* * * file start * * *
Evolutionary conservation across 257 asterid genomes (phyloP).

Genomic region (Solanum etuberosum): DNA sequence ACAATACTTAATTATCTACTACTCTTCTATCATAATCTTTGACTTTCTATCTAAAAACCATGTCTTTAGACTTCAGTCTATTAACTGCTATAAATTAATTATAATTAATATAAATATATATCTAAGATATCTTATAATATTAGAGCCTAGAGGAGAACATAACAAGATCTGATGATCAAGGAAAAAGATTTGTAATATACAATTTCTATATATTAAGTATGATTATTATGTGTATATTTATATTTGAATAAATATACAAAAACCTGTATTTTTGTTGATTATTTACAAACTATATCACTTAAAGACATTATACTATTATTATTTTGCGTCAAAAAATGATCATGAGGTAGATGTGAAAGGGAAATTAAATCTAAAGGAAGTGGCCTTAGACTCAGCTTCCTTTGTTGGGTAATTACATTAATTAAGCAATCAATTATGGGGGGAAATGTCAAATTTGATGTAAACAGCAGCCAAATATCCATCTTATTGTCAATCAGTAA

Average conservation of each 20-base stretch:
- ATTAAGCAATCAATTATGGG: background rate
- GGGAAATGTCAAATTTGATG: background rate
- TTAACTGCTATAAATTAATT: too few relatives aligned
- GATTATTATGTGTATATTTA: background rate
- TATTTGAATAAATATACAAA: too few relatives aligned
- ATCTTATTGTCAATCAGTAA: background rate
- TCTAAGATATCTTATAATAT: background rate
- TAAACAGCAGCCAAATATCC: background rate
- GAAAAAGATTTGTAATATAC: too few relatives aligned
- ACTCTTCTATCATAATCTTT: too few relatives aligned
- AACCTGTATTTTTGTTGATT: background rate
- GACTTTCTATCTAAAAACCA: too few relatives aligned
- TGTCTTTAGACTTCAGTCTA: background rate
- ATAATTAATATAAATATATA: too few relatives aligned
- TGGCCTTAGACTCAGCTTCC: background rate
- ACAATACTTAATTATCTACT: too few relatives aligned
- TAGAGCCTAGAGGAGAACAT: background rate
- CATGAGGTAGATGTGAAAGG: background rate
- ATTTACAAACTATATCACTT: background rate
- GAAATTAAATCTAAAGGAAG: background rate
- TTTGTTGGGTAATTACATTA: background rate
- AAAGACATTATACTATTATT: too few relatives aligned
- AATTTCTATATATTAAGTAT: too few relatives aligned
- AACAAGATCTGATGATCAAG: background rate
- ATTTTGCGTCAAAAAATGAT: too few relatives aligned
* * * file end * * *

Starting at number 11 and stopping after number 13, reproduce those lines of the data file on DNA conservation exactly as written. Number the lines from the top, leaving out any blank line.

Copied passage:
- TAAACAGCAGCCAAATATCC: background rate
- GAAAAAGATTTGTAATATAC: too few relatives aligned
- ACTCTTCTATCATAATCTTT: too few relatives aligned